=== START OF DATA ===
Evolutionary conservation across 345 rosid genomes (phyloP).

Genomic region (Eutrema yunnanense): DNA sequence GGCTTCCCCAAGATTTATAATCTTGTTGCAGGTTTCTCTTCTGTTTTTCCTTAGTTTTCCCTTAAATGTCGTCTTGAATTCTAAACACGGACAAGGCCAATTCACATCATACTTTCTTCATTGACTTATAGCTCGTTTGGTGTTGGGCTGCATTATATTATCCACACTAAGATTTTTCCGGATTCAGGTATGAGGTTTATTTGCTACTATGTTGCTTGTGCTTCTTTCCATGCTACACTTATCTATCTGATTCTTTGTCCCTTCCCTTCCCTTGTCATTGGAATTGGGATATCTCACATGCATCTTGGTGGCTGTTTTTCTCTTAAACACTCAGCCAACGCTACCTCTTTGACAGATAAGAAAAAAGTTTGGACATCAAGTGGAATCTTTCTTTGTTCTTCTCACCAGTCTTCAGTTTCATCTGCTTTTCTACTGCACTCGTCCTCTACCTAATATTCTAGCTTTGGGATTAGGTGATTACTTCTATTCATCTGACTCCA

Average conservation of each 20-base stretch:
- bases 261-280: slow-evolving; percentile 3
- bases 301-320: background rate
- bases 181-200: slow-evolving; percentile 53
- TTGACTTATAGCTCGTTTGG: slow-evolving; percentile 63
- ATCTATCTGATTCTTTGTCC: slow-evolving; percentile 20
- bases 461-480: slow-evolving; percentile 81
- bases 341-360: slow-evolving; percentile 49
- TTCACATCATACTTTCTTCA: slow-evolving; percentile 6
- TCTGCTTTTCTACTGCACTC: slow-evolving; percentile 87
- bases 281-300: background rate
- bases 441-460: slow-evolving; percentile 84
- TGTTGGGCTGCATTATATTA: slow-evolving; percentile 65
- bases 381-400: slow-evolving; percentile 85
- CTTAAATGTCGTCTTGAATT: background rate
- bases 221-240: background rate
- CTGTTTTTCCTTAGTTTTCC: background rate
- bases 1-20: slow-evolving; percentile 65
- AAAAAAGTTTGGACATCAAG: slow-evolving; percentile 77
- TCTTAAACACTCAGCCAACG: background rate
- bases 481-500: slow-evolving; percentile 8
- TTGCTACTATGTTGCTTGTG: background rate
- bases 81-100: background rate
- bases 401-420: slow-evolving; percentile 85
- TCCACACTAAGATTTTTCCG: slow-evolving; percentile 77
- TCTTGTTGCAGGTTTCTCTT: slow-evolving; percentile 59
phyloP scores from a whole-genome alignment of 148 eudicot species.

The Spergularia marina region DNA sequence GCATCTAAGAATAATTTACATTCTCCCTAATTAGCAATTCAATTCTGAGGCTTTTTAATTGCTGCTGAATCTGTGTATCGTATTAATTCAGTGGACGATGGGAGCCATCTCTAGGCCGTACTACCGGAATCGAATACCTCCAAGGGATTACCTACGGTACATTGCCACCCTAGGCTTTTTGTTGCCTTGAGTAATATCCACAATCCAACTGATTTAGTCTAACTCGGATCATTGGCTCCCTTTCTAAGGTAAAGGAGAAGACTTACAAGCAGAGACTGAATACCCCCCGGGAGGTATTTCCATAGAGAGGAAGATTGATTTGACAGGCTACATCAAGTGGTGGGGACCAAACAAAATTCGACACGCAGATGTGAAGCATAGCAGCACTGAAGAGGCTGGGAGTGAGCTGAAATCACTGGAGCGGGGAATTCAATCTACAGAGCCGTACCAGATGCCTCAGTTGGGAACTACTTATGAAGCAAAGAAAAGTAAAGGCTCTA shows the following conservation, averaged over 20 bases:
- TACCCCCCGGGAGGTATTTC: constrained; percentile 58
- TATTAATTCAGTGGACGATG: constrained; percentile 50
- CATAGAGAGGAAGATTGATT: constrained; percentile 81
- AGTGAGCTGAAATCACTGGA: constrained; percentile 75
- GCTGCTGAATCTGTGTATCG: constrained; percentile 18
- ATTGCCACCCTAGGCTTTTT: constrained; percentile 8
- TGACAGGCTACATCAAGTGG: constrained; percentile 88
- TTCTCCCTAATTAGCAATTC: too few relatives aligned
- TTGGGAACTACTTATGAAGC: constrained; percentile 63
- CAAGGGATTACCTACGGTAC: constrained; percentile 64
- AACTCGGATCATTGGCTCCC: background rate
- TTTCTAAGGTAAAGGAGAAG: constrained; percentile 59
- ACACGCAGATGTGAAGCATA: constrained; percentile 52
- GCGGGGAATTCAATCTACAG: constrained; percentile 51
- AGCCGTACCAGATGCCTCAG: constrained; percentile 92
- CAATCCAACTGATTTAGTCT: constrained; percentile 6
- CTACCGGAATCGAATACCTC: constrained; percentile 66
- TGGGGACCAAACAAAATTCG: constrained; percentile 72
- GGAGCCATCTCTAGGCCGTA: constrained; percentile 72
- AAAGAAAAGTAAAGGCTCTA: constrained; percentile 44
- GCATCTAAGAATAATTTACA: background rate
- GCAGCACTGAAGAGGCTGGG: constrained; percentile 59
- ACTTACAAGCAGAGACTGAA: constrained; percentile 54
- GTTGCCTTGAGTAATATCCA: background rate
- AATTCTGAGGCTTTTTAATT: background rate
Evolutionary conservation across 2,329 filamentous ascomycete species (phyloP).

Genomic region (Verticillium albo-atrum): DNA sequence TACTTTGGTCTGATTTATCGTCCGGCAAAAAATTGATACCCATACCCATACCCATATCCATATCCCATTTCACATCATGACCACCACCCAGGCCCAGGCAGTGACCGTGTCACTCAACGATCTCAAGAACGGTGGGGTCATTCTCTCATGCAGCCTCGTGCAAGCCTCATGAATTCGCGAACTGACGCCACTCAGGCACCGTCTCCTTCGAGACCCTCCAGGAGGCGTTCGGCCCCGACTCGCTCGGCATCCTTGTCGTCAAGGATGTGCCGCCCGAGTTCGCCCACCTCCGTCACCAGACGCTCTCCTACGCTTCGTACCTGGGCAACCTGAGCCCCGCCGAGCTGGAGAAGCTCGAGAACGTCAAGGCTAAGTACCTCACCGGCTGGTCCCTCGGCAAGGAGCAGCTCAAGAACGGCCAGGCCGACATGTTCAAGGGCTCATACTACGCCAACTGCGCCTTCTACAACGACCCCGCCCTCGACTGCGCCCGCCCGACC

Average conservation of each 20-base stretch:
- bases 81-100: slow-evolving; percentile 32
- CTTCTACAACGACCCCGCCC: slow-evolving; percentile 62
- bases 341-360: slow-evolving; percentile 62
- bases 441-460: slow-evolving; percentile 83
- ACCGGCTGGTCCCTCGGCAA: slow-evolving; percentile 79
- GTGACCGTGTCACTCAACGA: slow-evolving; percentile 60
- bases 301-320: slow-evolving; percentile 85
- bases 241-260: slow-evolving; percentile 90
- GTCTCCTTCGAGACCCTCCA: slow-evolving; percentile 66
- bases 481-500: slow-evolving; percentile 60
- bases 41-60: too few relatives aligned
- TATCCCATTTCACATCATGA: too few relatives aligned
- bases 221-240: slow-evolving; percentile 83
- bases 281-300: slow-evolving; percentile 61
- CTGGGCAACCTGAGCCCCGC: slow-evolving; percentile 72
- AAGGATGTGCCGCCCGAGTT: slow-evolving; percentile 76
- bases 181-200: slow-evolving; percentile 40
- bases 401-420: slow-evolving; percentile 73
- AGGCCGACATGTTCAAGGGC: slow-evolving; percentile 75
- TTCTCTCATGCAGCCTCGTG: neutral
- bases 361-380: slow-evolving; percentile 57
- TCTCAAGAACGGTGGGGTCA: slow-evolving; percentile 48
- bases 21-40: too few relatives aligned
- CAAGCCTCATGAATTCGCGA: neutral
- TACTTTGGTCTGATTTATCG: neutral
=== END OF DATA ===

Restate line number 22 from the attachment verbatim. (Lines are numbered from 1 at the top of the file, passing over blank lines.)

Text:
- TCTTAAACACTCAGCCAACG: background rate